An In Depth Look at Bra Fitting


  • Bras are designed using an averaged set of body measurements intended to fall somewhere in the middle of the wide range of body shapes and sizes, with the hope that it will provide an acceptable fit for as many people as possible. Since bodies have so many different proportions, bone structures, and tissue distributions, the average measurements that most bras are designed for can’t accommodate bodies that vary from that abstracted standard very well.
  • Sizing standards are confusing and inconsistent. Size labeling conventions vary widely from brand to brand, and some brands skew their standards using vanity sizing. Internationally, different markets rely on different sizing naming systems and even different systems of measurement (imperial vs. metric). All of this makes it very difficult to determine which size works best across all manufacturers and markets. 
  • Most of us don’t know our own body measurements or how our breast shape compares to the abstract standard most bras are designed to fit, and so don’t know where to begin to find bras that work best for our fit and support needs.


The simplest way to measure yourself for a bra is to take your full bust measurement and your underbust measurement. In US markets, your band size is typically the underbust measurement (plus four inches if even, plus five inches if odd). Your cup size is the difference between your full bust measurement and your underbust measurement, where each inch represents an increase in cup size.


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The more accurate way, especially if your rib cage or back proportions are broad or narrow, is to measure the front and back halves of the body separately. Measure your body circumference to get your band size, but to determine cup size, measure the full bust measurement in the front of the body only and the underbust measurement in the front of the body only. (It can be helpful to mark reference lines at your sides with something like an eyeliner pencil to be precise.)

Measuring yourself in this way can also be helpful as a starting point for analyzing your breast shape, spacing, and width as well, especially using an eyeliner pencil to mark your precise breast root where it meets the chest wall. If it isn’t clear exactly where this is, it can be helpful to push the breast tissue upward, downward, and side to side to see where the breast tissue meets the chest. It’s helpful to note if your breast spacing in the center is wider or closer than the approximate two fingers width that most bras use as a spacing standard. To consider breast shape, analyze the way the tissue is distributed, the amount of projection you have, and where the fullness is.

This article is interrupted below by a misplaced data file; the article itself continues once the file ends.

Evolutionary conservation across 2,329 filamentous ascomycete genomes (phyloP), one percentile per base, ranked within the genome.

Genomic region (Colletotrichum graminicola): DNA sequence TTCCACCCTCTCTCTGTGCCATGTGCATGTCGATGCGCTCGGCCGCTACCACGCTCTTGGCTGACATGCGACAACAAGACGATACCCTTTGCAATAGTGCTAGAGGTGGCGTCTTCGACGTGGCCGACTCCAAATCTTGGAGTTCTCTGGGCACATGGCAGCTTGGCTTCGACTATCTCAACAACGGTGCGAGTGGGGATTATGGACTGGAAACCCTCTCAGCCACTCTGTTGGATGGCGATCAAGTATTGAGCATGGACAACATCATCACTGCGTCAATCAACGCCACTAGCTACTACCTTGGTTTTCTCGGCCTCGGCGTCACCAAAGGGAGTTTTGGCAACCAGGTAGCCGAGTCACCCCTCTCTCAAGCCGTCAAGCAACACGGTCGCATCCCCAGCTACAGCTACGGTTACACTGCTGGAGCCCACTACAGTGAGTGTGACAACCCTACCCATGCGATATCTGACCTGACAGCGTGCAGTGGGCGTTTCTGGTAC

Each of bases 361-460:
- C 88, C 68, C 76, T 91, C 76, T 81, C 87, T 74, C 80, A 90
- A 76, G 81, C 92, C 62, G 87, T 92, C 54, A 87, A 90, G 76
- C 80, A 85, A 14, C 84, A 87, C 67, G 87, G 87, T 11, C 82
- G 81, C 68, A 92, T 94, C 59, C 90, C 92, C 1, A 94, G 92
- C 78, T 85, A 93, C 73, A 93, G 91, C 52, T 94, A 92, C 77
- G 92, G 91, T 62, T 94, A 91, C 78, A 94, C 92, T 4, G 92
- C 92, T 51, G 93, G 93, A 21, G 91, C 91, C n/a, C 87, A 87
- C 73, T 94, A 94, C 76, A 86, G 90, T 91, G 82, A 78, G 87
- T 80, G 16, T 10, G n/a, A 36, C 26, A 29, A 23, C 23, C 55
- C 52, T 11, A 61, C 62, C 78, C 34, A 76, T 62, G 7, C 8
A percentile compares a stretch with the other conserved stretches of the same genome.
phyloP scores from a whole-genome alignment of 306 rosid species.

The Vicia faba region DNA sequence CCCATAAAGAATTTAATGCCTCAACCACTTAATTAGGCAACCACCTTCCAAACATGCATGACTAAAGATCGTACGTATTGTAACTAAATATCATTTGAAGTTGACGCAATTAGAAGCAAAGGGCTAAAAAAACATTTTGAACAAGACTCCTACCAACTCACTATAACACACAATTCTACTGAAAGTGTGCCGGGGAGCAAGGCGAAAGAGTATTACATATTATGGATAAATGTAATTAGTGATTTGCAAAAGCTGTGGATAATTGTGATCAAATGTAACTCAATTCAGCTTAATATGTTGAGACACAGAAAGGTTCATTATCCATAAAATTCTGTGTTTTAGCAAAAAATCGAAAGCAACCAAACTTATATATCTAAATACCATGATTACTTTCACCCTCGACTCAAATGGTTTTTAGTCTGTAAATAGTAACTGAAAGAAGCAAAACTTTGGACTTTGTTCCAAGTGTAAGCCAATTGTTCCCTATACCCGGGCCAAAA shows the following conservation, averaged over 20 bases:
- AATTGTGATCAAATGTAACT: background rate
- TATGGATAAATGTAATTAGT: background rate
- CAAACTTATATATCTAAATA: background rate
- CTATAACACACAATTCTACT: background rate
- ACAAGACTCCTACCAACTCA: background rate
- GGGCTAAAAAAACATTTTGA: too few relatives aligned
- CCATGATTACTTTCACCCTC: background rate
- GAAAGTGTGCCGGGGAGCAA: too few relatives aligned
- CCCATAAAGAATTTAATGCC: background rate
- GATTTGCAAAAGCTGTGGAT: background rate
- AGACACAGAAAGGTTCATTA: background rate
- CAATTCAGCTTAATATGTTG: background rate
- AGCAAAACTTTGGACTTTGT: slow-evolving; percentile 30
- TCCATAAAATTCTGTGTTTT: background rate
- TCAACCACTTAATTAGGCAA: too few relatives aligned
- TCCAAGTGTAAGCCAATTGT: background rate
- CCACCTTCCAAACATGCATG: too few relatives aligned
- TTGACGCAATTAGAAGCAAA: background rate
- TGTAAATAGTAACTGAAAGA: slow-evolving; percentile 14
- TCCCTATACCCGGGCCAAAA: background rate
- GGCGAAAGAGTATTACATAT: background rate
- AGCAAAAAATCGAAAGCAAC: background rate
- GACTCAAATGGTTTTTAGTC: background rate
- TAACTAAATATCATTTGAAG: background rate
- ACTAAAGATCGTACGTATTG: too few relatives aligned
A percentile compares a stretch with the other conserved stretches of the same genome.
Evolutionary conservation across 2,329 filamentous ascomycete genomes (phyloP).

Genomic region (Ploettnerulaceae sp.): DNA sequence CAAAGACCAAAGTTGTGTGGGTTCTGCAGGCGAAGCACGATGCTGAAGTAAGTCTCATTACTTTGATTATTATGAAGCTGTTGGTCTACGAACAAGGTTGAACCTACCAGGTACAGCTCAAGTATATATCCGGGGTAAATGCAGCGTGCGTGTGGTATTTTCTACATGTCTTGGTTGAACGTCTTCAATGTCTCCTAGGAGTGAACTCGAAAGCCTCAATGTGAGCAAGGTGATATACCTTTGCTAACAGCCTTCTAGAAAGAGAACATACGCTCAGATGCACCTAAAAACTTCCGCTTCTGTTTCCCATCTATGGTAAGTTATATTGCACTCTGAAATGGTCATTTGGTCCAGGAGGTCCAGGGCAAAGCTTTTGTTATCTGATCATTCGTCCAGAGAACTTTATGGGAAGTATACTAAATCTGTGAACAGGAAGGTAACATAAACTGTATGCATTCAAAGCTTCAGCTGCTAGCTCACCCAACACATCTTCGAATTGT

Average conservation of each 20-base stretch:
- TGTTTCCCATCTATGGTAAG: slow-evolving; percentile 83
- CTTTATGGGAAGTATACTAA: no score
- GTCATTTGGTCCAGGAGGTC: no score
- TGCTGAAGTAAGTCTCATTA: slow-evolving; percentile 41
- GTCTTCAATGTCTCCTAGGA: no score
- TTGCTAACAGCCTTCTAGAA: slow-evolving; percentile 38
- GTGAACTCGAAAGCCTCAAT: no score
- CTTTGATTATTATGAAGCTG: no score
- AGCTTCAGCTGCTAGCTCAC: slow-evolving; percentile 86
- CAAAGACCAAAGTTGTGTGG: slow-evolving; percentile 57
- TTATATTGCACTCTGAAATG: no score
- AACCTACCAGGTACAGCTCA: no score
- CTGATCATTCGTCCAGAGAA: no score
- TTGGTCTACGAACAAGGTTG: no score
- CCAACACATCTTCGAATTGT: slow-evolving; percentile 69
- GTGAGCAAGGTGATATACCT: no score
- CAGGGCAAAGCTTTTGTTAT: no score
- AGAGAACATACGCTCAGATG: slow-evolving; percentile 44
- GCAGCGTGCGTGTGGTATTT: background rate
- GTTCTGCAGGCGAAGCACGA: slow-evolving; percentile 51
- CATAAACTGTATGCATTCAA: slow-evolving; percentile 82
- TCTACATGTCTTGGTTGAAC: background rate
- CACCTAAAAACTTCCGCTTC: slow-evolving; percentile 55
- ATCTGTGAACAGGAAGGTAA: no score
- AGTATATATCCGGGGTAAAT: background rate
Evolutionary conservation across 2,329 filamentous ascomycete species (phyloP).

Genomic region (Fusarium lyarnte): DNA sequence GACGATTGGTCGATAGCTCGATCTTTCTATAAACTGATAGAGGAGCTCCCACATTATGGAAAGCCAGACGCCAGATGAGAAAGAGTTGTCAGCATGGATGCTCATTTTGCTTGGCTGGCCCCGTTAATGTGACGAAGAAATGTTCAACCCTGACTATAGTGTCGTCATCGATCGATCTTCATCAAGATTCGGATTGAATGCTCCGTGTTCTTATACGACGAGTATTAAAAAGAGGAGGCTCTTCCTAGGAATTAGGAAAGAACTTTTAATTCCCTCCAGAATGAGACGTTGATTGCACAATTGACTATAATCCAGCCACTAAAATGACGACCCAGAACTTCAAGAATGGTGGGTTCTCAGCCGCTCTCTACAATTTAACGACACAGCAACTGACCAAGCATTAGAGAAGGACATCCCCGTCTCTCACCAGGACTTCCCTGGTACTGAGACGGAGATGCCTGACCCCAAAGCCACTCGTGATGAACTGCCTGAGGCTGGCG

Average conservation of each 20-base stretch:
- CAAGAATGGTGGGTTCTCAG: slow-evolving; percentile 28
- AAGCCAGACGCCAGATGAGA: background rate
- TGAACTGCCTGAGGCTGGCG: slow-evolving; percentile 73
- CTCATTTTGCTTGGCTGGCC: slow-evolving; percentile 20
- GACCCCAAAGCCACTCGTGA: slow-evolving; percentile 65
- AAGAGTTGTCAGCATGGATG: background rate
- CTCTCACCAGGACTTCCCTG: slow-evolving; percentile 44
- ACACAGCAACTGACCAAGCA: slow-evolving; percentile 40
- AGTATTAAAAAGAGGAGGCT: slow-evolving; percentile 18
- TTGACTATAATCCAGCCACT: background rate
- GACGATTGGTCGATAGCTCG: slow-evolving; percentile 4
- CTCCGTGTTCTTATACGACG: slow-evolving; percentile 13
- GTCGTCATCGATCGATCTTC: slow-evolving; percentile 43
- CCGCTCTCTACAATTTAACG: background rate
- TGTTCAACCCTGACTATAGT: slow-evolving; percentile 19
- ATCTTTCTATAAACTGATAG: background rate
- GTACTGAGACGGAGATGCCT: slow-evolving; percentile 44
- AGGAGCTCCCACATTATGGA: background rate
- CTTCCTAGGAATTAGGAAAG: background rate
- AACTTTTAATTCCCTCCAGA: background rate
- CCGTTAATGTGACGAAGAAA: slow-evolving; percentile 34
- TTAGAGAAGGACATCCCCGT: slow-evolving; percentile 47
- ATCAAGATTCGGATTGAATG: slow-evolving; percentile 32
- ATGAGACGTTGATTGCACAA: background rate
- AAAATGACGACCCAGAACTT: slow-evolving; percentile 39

When shopping for ready to wear, using your measurements can help you know where to start in trying on different brands and sizes. There is so much difference in sizing and naming conventions between manufacturers, however, that fit testing is best because you may wear different sizes in different brands and styles.

Consider the band first, and independently of the other parts of the bra, since the bra band is so crucial for support, and because cup size is determined relative to band size. I’d suggest trying on bras without putting the cups in place or the straps on the shoulders to begin with. (For more about the function and importance of the bra band, see here.) When trying on, look for a band that fits closely to the body on the first hook of the closure, with wires that comfortably fit the shape of the breast root without digging, pinching, or sitting on top of the actual tissue. (For more on bust position and torso shape, see here.)

Once you’re satisfied with the band size, then start to look at cups. It’s easy to get the wrong cup size in part because it’s easy to mistake too shallow cups that hold breast tissue in place by compression for a proper fit. Ideally, though, the bridge in the center front of the bra should be flat against the sternum and the cups should encase the tissue. If the bridge is pulled away from the sternum, there isn’t enough depth in the cups.

It can also be difficult to find a cup that fits because most are drafted for a round shape with a lot of fullness on top. If you have less projection than that standard or less fullness on the top of the cup, there may be gaping and wrinkling that makes it seem like the is too large, but going down a cup size is too small in the wire area. The reverse is true as well, where if your breast shape has more fullness on top than the assumed standard, it can dig into tissue and seem too small, though increasing the cup size means a larger wire that may not fit the breast root correctly. This is where it can be helpful to know your shape and what styles work best for different tissue distributions.

For some of us, finding a properly fitting bra in ready to wear is still a more time consuming, often expensive trial and error process. If you have persistent problems finding a comfortable, supportive bra that fits your aesthetic and makes you feel good in it, sewing your own or having bras custom made can be a great alternative.